Then there is the case of six-year-old Dennis Martin occurring in the Great Smoky Mountains National Park in Tennessee in 1969. Martin was playing hide and go seek with family and friends when he stepped behind a shrub to hide. After five minutes, when he didn’t emerge, his father went looking for him. To this day, the manhunt for Dennis Martin is the largest in park history, though all they turned up was a few footprints; one foot bare, the other in an Oxford, matching the shoes he was wearing at the time. Martin’s father later accused the FBI and the NPS of discounting eye-witness reports and even suppressing them. A man named Harold Key and his family heard a horrible shriek and witnessed a large, hairy man, possibly covered with animal pelts, carrying what looked like a boy wearing a red shirt and running into the forest. There is a pattern of obstruction among the NPS as well, but we’ll get to that later.
It is not always children that go missing, either. There are many instances of extremely capable and experienced adults that meet with mysterious fates.
Steven Kubacki was a twenty-three-year-old college student in 1978 when he went cross country skiing in Indiana Dunes State Park along Lake Michigan’s southern shore, surrounded by, at the time, the NPS’ Indiana Dunes National Lakeshore. When Steven failed to return home, he was reported missing and search and rescue teams were dispatched. Known for being an experienced outdoorsman, mountain climber and skier, it was thought to be unlikely that he became lost. When his skis, pack, and personal items were found at the end of a two-hundred-yard trail of his tracks leading toward the lake, it was believed that he fell through some ice and drowned. However, that is not where Steven’s story ends.
Fifteen months later, Kubacki woke up in a field in Pittsfield, Massachusetts, seven hundred miles from where he disappeared. He was wearing clothes that did not belong to him and had no idea how he got there or how long he had been missing. Laying nearby was a backpack with maps, new shoes, $40 in cash, and a commemorative T-Shirt from a marathon in Wisconsin. None of these items were familiar to him. Kubacki has since put the events behind him and refuses to discuss them.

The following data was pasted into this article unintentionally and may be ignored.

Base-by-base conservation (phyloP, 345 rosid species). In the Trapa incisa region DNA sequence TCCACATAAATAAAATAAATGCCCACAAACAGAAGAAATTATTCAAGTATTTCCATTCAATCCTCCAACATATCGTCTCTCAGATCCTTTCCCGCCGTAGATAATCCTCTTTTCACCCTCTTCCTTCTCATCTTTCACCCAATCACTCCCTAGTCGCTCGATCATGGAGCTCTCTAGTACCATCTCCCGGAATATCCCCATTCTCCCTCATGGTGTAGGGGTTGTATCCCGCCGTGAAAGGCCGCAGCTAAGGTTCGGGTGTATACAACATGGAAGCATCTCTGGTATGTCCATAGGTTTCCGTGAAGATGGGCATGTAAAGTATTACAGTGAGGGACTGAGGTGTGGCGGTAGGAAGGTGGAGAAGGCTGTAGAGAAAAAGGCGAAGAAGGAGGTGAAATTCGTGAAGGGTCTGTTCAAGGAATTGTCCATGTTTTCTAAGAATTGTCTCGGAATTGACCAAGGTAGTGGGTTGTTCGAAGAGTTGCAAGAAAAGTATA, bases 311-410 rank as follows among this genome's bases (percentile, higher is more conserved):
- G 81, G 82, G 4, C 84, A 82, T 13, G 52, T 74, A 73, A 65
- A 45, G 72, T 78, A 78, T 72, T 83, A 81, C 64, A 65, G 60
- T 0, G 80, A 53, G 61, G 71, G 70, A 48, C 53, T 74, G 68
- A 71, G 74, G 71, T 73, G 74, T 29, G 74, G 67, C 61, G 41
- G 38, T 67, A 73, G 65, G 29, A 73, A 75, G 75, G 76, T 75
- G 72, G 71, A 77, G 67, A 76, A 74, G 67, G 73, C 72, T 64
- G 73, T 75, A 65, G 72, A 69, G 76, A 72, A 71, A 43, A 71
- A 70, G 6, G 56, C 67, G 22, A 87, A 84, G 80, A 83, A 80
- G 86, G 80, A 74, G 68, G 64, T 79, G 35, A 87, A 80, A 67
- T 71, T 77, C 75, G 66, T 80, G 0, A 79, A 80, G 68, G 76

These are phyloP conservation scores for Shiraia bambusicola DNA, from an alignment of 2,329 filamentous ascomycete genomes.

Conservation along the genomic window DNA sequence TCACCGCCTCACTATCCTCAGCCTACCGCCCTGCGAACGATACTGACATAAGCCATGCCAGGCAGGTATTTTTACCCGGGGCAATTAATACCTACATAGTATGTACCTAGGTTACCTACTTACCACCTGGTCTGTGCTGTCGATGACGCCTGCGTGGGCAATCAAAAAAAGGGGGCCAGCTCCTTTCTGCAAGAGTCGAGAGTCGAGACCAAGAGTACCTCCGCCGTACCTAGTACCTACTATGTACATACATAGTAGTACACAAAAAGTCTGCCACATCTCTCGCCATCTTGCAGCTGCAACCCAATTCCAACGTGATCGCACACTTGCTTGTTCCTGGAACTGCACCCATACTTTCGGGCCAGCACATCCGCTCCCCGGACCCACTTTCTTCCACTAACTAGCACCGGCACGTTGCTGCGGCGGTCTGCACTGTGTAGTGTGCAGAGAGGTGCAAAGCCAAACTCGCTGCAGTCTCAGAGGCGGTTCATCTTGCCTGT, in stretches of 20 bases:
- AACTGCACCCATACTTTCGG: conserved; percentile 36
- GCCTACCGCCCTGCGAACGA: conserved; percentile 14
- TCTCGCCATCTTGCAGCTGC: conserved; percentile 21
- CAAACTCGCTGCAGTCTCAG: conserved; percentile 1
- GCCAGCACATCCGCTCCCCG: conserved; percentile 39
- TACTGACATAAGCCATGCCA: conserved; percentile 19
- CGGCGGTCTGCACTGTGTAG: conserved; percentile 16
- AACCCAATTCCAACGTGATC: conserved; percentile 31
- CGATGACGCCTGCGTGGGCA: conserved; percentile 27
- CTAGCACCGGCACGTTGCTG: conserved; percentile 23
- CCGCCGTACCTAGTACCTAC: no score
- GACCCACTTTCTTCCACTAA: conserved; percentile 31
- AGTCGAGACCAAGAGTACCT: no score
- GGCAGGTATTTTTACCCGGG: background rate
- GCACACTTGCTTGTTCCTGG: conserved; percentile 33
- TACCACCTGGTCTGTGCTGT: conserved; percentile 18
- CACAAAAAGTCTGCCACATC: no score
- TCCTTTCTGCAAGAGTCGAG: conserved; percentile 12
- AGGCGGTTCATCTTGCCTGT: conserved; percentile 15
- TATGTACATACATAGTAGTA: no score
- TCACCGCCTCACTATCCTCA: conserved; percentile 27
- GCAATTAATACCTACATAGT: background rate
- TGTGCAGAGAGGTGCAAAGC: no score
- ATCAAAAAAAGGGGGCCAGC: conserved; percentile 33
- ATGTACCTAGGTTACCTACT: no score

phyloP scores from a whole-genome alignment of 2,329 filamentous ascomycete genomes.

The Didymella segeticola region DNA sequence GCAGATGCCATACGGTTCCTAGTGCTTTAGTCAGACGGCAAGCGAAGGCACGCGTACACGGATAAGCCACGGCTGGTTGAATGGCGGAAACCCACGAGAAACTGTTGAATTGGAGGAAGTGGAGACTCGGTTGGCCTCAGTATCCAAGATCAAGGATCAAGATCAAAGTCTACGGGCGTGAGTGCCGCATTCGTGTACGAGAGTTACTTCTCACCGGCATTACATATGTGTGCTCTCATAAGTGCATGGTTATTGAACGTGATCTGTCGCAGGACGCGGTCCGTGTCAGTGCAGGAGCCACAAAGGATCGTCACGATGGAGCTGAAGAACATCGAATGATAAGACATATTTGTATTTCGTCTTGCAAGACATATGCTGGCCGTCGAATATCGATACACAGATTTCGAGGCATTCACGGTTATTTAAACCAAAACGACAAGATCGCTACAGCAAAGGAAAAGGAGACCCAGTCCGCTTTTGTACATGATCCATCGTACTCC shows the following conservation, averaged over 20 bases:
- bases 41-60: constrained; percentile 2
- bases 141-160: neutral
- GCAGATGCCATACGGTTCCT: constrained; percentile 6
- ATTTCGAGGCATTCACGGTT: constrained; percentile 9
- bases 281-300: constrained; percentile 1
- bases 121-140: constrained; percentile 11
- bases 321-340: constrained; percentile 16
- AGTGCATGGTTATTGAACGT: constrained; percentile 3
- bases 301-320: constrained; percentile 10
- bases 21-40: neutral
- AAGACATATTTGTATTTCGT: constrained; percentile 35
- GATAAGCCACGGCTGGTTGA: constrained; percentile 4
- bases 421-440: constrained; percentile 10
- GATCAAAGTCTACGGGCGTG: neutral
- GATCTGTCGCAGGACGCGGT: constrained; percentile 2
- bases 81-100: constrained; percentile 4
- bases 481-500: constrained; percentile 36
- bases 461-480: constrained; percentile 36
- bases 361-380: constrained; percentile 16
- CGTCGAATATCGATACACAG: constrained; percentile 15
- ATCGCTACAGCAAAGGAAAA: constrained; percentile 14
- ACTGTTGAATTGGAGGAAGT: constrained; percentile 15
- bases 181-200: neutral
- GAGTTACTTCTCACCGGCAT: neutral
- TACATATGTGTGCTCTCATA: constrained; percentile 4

A similar occurrence took place in 2018, when a Canadian fireman, Danny Fillippidis, was on vacation in Lake Placid, New York. While skiing on Whiteface Mountain, Fillippidis vanished without a trace. A massive search and rescue operation was launched. Six days later he was found in Sacramento, California. He was wearing clothes that were not his own and possessed a new iPhone. It’s suspected that he encountered some unknown trauma on the slopes, likely injuring his head in the process. He has no memory of the missing six days or how he came to be on the complete opposite coast.
There are countless other tales of the missing, from all parts of the country. It’s an impossible leap in logic to say that these cases are all connected by some grand conspiracy and not even Paulides is claiming that. However, he does claim that law enforcement, park officials, and Search and Rescue (SAR) know more than they’re telling. For example, while investigating the Denis Martin case he was told of a similar disappearance where a “humanoid” was suspected to be involved. Not only was the information concealed from the press, but the FBI operated independently of SAR, heavily armed as if on a military operation or hunting something. According to Paulides, there is alarming trend of details being omitted in these kinds of cases if they seem odd or beyond the pale.
Of these lesser reported, but commonly observed phenomenon, is the remains of clothing. Specifically, neatly piled clothing, laying on or around the trail. One SAR team member described it as being what you would expect to see if someone melted out of their clothes and they just fell there. Another experience that is common among both those who have returned from being missing and those searching for them are strange voices. Sometimes the voices are distant, calling for help, but in strange monotonous repetitions. Those who hear it liken it to something mimicking a human voice. Others claim to hear someone calling their name, just out of sight, or off the trail.
Theories abound as to what may be causing these disappearances. Wild animals are frequently suggested, providing a natural and reasonable explanation to some stories. Stranger, but still within the natural realm, are transients or even feral humans. In some cases, notably Denis Martin’s, there could be something to that theory. The paranormal often fills the void where facts and evidence leave us wanting, inspiring the darker places of our imagination. Aliens clearly take a lot of the blame, while Wendigo and Skinwalkers rank high on the list, along with Bigfoot in all his regional personas.
Millions of people visit our National Parks every year and few of them disappear, statistically, not even a drop in the bucket. This is no solace to those who lose their loved ones, whose tragedy runs deeper than loss. For them, the pain of not knowing keeps them hanging on, denying them the closure they deserve. So, even if you scoff at the idea of unconventional or paranormal explanations, just remember that there are real victims here and their mysteries remain unresolved.